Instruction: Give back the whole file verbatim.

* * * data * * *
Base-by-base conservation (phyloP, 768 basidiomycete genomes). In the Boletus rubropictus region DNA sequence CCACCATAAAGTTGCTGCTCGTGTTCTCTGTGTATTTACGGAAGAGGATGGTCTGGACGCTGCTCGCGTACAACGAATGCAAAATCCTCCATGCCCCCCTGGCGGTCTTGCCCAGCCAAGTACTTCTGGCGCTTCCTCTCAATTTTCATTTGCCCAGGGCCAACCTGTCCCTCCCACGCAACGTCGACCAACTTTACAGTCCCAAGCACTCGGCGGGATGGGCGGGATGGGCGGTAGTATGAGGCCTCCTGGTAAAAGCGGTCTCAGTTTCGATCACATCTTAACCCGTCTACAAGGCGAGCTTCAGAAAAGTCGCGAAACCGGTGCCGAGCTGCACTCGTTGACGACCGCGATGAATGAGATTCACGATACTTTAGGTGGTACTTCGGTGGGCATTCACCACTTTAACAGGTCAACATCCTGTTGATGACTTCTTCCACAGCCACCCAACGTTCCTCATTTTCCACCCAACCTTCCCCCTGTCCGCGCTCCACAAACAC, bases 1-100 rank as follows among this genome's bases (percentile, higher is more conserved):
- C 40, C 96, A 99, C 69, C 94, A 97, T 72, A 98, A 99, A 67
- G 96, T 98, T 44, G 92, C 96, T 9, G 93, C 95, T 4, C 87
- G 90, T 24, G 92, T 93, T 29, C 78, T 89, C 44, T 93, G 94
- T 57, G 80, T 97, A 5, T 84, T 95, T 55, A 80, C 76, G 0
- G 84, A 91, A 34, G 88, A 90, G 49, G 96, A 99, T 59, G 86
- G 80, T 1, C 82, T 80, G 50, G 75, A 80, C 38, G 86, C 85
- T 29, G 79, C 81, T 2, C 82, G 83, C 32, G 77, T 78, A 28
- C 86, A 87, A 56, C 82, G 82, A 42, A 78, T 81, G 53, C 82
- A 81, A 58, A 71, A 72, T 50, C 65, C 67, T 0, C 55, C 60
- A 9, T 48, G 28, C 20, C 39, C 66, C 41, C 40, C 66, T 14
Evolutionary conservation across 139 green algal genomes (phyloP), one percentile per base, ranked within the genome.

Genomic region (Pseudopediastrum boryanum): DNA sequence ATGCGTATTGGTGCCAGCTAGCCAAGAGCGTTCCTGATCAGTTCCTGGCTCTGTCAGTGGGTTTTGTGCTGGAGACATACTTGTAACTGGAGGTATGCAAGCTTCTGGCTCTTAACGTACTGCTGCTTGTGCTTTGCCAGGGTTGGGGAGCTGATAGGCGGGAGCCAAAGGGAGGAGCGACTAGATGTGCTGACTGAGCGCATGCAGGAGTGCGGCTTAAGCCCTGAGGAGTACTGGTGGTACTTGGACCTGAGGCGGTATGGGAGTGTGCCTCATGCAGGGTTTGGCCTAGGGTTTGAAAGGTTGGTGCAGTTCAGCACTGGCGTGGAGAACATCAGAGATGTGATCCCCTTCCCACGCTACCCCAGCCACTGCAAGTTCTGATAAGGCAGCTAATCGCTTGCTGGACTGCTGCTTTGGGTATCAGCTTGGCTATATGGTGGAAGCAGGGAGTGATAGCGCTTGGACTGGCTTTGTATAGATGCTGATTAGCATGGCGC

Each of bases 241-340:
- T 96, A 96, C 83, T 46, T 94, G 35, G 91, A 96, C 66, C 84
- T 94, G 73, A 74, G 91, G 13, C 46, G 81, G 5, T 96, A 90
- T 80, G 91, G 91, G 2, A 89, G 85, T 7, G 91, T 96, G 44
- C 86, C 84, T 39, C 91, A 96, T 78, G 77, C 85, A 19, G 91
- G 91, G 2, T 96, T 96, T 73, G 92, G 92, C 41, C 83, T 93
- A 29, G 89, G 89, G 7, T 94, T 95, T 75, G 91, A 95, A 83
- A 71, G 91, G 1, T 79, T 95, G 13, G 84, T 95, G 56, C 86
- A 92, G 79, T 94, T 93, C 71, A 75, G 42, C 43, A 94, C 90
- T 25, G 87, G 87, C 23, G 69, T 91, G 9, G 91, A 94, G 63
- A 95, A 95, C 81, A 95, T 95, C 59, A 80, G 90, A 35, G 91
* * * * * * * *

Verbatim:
Base-by-base conservation (phyloP, 768 basidiomycete genomes). In the Boletus rubropictus region DNA sequence CCACCATAAAGTTGCTGCTCGTGTTCTCTGTGTATTTACGGAAGAGGATGGTCTGGACGCTGCTCGCGTACAACGAATGCAAAATCCTCCATGCCCCCCTGGCGGTCTTGCCCAGCCAAGTACTTCTGGCGCTTCCTCTCAATTTTCATTTGCCCAGGGCCAACCTGTCCCTCCCACGCAACGTCGACCAACTTTACAGTCCCAAGCACTCGGCGGGATGGGCGGGATGGGCGGTAGTATGAGGCCTCCTGGTAAAAGCGGTCTCAGTTTCGATCACATCTTAACCCGTCTACAAGGCGAGCTTCAGAAAAGTCGCGAAACCGGTGCCGAGCTGCACTCGTTGACGACCGCGATGAATGAGATTCACGATACTTTAGGTGGTACTTCGGTGGGCATTCACCACTTTAACAGGTCAACATCCTGTTGATGACTTCTTCCACAGCCACCCAACGTTCCTCATTTTCCACCCAACCTTCCCCCTGTCCGCGCTCCACAAACAC, bases 1-100 rank as follows among this genome's bases (percentile, higher is more conserved):
- C 40, C 96, A 99, C 69, C 94, A 97, T 72, A 98, A 99, A 67
- G 96, T 98, T 44, G 92, C 96, T 9, G 93, C 95, T 4, C 87
- G 90, T 24, G 92, T 93, T 29, C 78, T 89, C 44, T 93, G 94
- T 57, G 80, T 97, A 5, T 84, T 95, T 55, A 80, C 76, G 0
- G 84, A 91, A 34, G 88, A 90, G 49, G 96, A 99, T 59, G 86
- G 80, T 1, C 82, T 80, G 50, G 75, A 80, C 38, G 86, C 85
- T 29, G 79, C 81, T 2, C 82, G 83, C 32, G 77, T 78, A 28
- C 86, A 87, A 56, C 82, G 82, A 42, A 78, T 81, G 53, C 82
- A 81, A 58, A 71, A 72, T 50, C 65, C 67, T 0, C 55, C 60
- A 9, T 48, G 28, C 20, C 39, C 66, C 41, C 40, C 66, T 14
Evolutionary conservation across 139 green algal genomes (phyloP), one percentile per base, ranked within the genome.

Genomic region (Pseudopediastrum boryanum): DNA sequence ATGCGTATTGGTGCCAGCTAGCCAAGAGCGTTCCTGATCAGTTCCTGGCTCTGTCAGTGGGTTTTGTGCTGGAGACATACTTGTAACTGGAGGTATGCAAGCTTCTGGCTCTTAACGTACTGCTGCTTGTGCTTTGCCAGGGTTGGGGAGCTGATAGGCGGGAGCCAAAGGGAGGAGCGACTAGATGTGCTGACTGAGCGCATGCAGGAGTGCGGCTTAAGCCCTGAGGAGTACTGGTGGTACTTGGACCTGAGGCGGTATGGGAGTGTGCCTCATGCAGGGTTTGGCCTAGGGTTTGAAAGGTTGGTGCAGTTCAGCACTGGCGTGGAGAACATCAGAGATGTGATCCCCTTCCCACGCTACCCCAGCCACTGCAAGTTCTGATAAGGCAGCTAATCGCTTGCTGGACTGCTGCTTTGGGTATCAGCTTGGCTATATGGTGGAAGCAGGGAGTGATAGCGCTTGGACTGGCTTTGTATAGATGCTGATTAGCATGGCGC

Each of bases 241-340:
- T 96, A 96, C 83, T 46, T 94, G 35, G 91, A 96, C 66, C 84
- T 94, G 73, A 74, G 91, G 13, C 46, G 81, G 5, T 96, A 90
- T 80, G 91, G 91, G 2, A 89, G 85, T 7, G 91, T 96, G 44
- C 86, C 84, T 39, C 91, A 96, T 78, G 77, C 85, A 19, G 91
- G 91, G 2, T 96, T 96, T 73, G 92, G 92, C 41, C 83, T 93
- A 29, G 89, G 89, G 7, T 94, T 95, T 75, G 91, A 95, A 83
- A 71, G 91, G 1, T 79, T 95, G 13, G 84, T 95, G 56, C 86
- A 92, G 79, T 94, T 93, C 71, A 75, G 42, C 43, A 94, C 90
- T 25, G 87, G 87, C 23, G 69, T 91, G 9, G 91, A 94, G 63
- A 95, A 95, C 81, A 95, T 95, C 59, A 80, G 90, A 35, G 91